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Turn Ideas into Reality by Hosting a Stretch Project

Claudia Fenelon's Story

Claudia Fenelon.jpg

In 2011, Claudia Fenelon brought her experience in knowledge, content, and information management to Kaiser as a Business Researcher. Learning about Stretch@KP when it launched, she joined her first project as a participant in a research role with Community Benefit. Enthused by a program that supports employees in pursuit of their interests, Claudia was inspired to start defining an idea she had for the creation of an information portal. The scoping process helped her think through and realize the many critical elements and benefits of her project. She presented the project to leadership, who were impressed with the demonstration so much that subsequently a new position was created for her in a Knowledge Management role for MSSO – her dream job!

With a new sense of achievement, Claudia set out to bring her vision of a knowledge sharing portal into reality. While pinning down what she needed to make this a success, she decided that tutorial videos would be an important component for the portal. However, she had no idea how to create them or the time to learn it. Claudia turned to Stretch@KP, asking for people who had experience or were interested in gaining experience in making videos. “The team I recruited was awesome. They came from diverse departments and all had experiences in different platforms of technology, so we all came together and taught each other.” 

Use Stretch@KP as a network builder... It’s also a terrific low-risk prototyping tool.

Claudia’s project produced 14 videos for her newly launched KPIQ site. As a first-time host, Claudia explains what made her project so successful was 1. articulating scope, 2. making the project mutually beneficial and 3. project management. Claudia advises, “Articulating scope is critical, so everyone signing on knows exactly what is expected and to keep the project on track. You must take the time to understand and be able to articulate why the project was initiated, what you are trying to achieve, as well as the key objectives and deliverables.” She also recommends offering different kinds of roles as people have different skills and different time commitments but still want to contribute.


As for making the project mutually beneficial, Claudia encourages hosts to make sure everyone gets something out of the project. That means to approach the project with the intention that it just can't be about what you need, but also what is in it for someone else. “Respect the need for the participants to come away with something of their own out of this. It couldn't be just all about my videos. It had to be about my teammates’ videos and what they wanted to learn too,” says Claudia, “When screening candidates, ask what they are hoping to get out of it and where they would like to develop.”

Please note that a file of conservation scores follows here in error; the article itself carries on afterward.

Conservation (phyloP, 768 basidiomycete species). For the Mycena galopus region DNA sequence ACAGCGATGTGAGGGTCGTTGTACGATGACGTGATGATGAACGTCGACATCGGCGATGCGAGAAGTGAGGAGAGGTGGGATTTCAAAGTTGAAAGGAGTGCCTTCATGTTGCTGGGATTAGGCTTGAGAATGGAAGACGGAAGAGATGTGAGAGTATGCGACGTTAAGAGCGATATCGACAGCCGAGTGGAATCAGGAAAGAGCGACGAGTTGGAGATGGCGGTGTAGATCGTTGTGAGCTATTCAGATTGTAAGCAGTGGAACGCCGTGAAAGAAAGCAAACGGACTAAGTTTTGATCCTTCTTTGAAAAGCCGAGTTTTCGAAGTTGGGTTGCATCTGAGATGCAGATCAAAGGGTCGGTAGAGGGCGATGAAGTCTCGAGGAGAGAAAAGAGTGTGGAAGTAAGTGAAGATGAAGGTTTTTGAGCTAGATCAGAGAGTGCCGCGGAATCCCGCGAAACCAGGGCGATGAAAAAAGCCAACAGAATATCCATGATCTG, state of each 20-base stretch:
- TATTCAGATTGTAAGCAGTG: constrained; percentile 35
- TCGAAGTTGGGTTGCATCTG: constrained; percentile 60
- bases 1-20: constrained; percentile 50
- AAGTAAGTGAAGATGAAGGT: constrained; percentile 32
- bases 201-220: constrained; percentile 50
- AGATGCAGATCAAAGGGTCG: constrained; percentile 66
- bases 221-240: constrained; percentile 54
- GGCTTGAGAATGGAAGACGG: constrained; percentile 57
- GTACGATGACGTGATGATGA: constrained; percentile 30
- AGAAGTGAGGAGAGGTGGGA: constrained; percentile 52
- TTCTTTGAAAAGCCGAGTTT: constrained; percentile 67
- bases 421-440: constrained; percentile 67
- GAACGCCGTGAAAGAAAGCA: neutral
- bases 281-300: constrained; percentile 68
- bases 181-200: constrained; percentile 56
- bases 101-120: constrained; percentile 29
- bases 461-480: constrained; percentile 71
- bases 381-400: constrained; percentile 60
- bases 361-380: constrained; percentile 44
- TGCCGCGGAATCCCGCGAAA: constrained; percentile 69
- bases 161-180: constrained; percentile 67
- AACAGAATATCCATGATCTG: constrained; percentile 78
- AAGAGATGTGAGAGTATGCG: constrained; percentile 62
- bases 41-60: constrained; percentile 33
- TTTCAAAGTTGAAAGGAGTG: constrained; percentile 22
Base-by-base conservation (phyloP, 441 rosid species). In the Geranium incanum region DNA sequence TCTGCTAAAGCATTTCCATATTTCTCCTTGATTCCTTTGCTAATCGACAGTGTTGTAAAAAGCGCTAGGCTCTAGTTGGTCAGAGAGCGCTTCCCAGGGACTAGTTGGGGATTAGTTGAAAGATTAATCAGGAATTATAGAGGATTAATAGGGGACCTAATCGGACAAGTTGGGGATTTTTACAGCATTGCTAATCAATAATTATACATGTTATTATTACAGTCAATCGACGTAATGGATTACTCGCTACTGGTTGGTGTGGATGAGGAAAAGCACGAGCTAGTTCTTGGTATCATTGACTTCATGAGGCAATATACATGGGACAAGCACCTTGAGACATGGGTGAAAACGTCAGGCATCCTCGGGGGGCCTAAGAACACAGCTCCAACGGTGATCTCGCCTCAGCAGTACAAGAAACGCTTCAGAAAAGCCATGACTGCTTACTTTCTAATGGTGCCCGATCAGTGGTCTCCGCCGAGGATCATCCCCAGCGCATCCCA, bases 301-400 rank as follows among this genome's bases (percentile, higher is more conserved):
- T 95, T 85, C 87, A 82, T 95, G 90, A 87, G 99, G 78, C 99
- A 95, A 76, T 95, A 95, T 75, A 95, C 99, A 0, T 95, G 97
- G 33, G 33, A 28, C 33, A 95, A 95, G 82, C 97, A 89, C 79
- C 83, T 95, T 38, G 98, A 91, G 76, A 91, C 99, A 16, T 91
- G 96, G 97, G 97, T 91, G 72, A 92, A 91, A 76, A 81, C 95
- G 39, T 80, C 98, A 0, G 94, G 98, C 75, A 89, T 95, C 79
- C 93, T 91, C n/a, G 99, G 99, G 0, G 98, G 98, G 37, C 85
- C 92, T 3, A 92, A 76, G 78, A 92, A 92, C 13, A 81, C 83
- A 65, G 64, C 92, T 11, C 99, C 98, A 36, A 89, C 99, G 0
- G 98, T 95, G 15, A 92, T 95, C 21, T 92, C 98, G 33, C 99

If you think there's a more efficient way to do your job... there's a lot of smart people here with loads of expertise who are available to help.

Lastly, project management is important, keeping in mind that the team is offering their discretionary time to the project. “I made a long timeline and stayed flexible, knowing deadlines can slip because what's most important is your core job. In fact, we were so effective, we finished the project early!” Claudia also recommends setting up a Teams site where discussions could continue without interrupting each other in the middle of the workday. The team was able to upload videos for feedback, everyone knew where things were in the project plan, and work was not getting duplicated. 


Claudia’s last piece of advice for anyone thinking about Stretch@KP is to realize it can be used in many ways. “Use it as a network builder – I’ve made connections with people I still stay in touch with. It’s also a terrific low-risk prototyping tool – I used video sources that were already at Kaiser that didn’t involve extra money. Finally, if you think there's a more efficient way to do your job, but you can’t quite figure out what it is - there's a lot of smart people here with loads of expertise who are available to help. If there is a better way to do something, Kaiser is going to support that, and they're going to support it through the Stretch@KP program.”

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